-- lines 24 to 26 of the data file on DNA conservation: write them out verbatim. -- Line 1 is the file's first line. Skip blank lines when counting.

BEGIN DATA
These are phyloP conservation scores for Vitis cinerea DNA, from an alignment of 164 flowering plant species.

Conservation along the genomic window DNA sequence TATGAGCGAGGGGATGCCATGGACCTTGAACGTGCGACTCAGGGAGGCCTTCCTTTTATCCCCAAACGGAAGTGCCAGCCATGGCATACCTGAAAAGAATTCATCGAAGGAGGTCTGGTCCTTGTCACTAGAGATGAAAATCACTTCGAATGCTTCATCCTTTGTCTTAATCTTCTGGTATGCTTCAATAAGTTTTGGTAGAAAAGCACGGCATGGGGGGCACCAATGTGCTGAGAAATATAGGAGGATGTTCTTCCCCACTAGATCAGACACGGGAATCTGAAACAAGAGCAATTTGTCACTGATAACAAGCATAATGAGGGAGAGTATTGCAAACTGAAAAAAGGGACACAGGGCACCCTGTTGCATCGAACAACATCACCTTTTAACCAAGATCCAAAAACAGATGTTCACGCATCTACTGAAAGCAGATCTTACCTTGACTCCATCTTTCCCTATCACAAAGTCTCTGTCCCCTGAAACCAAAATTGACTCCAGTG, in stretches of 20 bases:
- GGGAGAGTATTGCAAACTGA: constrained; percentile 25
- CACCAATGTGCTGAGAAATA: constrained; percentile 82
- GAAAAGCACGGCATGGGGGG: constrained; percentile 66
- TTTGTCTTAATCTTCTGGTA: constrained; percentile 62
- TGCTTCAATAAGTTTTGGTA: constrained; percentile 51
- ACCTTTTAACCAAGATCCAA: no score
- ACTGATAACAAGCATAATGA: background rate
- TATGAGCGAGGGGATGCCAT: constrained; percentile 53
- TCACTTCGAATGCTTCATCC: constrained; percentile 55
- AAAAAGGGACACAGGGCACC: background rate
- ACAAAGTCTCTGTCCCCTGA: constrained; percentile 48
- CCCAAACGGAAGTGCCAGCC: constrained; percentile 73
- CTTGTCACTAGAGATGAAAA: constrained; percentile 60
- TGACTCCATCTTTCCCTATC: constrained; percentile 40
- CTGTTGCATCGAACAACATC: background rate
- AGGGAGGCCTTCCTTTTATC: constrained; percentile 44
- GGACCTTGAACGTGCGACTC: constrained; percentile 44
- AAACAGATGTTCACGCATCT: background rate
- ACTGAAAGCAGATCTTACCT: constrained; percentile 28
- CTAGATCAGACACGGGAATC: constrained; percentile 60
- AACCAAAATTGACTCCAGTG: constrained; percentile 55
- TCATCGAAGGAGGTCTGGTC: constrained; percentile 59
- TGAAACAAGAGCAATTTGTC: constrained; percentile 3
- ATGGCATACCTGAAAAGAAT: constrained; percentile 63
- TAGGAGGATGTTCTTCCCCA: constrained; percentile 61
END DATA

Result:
- TCATCGAAGGAGGTCTGGTC: constrained; percentile 59
- TGAAACAAGAGCAATTTGTC: constrained; percentile 3
- ATGGCATACCTGAAAAGAAT: constrained; percentile 63